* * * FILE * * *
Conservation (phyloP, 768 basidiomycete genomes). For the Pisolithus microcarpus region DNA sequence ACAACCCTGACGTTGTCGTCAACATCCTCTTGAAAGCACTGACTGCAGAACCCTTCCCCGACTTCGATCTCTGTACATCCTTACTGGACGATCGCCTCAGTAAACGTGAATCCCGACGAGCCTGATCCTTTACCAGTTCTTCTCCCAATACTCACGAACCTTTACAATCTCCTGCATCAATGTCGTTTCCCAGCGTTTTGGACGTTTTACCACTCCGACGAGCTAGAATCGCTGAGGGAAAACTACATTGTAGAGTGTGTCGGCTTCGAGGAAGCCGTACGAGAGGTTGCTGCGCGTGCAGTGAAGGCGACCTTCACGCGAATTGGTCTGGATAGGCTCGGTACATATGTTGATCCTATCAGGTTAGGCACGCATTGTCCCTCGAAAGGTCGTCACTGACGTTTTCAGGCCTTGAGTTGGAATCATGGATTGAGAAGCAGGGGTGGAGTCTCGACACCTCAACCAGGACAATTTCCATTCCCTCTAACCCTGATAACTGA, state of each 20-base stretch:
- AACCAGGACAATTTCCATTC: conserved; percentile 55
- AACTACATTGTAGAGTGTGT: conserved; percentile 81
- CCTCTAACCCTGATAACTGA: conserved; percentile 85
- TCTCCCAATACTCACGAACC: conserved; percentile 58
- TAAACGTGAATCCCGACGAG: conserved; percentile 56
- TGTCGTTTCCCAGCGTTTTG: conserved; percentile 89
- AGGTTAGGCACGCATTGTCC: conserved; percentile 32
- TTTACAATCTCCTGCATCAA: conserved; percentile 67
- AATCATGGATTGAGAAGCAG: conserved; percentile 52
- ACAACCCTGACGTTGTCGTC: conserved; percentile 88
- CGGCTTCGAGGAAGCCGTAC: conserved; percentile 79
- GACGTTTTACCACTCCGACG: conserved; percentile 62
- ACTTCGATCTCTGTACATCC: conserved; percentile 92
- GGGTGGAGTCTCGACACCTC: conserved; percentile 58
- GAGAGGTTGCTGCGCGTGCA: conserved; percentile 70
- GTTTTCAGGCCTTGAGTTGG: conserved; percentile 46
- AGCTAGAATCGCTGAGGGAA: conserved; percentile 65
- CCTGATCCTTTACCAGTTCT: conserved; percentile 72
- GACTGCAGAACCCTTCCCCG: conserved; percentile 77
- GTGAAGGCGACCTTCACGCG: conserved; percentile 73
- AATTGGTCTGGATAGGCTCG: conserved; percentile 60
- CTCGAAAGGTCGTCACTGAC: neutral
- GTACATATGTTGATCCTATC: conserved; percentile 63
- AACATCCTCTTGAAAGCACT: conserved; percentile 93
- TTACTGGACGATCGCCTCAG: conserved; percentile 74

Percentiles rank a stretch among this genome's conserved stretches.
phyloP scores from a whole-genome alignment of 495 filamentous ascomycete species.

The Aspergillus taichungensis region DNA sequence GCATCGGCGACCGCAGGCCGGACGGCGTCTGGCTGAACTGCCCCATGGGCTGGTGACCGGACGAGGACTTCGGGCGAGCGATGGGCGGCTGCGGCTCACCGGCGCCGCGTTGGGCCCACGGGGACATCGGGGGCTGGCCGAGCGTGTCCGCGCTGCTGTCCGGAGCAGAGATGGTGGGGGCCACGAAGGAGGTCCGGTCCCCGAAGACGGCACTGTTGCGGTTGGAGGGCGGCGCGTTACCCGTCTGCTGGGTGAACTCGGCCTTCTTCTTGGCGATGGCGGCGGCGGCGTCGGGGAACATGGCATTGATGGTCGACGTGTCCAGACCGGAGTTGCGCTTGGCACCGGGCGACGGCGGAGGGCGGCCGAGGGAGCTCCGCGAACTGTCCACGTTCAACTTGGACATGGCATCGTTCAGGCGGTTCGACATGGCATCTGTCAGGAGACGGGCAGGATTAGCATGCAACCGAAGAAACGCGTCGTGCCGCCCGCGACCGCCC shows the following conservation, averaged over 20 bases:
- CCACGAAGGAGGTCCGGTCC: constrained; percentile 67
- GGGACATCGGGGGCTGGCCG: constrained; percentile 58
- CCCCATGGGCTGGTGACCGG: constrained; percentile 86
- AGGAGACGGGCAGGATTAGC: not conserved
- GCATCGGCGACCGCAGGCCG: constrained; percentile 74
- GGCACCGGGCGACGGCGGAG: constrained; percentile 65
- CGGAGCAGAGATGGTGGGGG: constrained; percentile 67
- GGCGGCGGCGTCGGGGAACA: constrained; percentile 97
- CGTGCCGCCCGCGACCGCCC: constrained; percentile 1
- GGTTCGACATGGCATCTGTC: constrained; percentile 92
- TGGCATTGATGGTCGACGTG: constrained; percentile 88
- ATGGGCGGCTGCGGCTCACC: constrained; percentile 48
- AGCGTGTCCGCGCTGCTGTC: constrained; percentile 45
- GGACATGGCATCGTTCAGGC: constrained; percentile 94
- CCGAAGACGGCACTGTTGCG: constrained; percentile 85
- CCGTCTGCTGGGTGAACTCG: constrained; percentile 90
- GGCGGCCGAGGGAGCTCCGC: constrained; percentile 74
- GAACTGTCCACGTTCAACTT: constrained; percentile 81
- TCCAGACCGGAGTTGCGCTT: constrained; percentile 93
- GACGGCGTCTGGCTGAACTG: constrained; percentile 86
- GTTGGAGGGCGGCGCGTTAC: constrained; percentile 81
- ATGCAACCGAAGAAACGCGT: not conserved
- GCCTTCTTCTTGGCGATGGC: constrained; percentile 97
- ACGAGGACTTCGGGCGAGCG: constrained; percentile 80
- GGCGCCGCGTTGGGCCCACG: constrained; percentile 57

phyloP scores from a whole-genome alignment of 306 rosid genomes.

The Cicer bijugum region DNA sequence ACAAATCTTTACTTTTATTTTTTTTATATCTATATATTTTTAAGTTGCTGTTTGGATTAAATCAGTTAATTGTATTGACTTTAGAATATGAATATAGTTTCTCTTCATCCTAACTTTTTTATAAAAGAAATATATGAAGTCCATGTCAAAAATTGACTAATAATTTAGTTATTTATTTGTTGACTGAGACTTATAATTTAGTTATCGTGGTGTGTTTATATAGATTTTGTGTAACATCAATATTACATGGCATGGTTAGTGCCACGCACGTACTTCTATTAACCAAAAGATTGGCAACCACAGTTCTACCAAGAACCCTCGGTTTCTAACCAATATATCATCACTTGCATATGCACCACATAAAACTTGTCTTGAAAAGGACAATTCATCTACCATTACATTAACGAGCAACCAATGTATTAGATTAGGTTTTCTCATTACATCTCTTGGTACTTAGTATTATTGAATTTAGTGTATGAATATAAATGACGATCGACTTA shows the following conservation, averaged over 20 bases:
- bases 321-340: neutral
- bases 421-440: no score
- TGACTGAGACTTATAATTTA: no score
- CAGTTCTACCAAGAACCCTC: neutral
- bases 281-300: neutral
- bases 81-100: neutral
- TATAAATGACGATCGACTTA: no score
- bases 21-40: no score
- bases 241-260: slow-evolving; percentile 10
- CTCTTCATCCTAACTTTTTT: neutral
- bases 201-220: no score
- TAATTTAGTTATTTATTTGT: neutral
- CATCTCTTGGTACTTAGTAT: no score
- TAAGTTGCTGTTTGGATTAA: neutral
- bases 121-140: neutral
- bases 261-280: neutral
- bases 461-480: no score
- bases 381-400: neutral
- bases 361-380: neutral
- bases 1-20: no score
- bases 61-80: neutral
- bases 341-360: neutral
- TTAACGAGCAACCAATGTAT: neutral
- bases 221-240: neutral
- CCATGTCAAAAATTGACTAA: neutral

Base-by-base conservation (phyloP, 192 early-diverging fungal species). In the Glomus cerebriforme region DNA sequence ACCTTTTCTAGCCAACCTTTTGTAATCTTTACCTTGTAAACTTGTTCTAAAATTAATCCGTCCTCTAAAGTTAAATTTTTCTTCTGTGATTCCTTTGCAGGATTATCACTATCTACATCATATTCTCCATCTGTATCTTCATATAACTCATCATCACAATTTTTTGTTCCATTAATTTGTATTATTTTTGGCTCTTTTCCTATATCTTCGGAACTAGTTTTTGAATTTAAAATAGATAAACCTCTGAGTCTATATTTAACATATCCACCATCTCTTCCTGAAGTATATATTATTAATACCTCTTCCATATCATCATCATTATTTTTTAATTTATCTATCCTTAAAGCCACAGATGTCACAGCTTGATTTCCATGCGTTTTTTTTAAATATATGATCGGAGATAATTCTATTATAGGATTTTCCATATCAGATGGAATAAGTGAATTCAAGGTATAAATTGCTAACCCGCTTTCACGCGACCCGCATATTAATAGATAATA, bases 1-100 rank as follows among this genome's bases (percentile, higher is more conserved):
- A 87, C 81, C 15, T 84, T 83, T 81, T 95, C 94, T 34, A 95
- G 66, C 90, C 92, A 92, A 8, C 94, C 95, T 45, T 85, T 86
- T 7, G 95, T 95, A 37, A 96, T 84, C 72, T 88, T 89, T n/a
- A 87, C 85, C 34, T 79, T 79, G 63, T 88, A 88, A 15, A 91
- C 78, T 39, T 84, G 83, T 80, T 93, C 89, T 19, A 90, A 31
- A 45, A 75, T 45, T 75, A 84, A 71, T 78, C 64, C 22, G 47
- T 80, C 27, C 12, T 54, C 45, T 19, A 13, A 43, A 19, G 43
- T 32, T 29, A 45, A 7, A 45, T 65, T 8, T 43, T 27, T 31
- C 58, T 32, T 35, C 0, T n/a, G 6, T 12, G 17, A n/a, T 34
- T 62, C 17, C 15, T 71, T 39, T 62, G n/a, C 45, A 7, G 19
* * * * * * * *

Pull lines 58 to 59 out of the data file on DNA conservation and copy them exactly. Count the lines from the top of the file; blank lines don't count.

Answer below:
- bases 421-440: no score
- TGACTGAGACTTATAATTTA: no score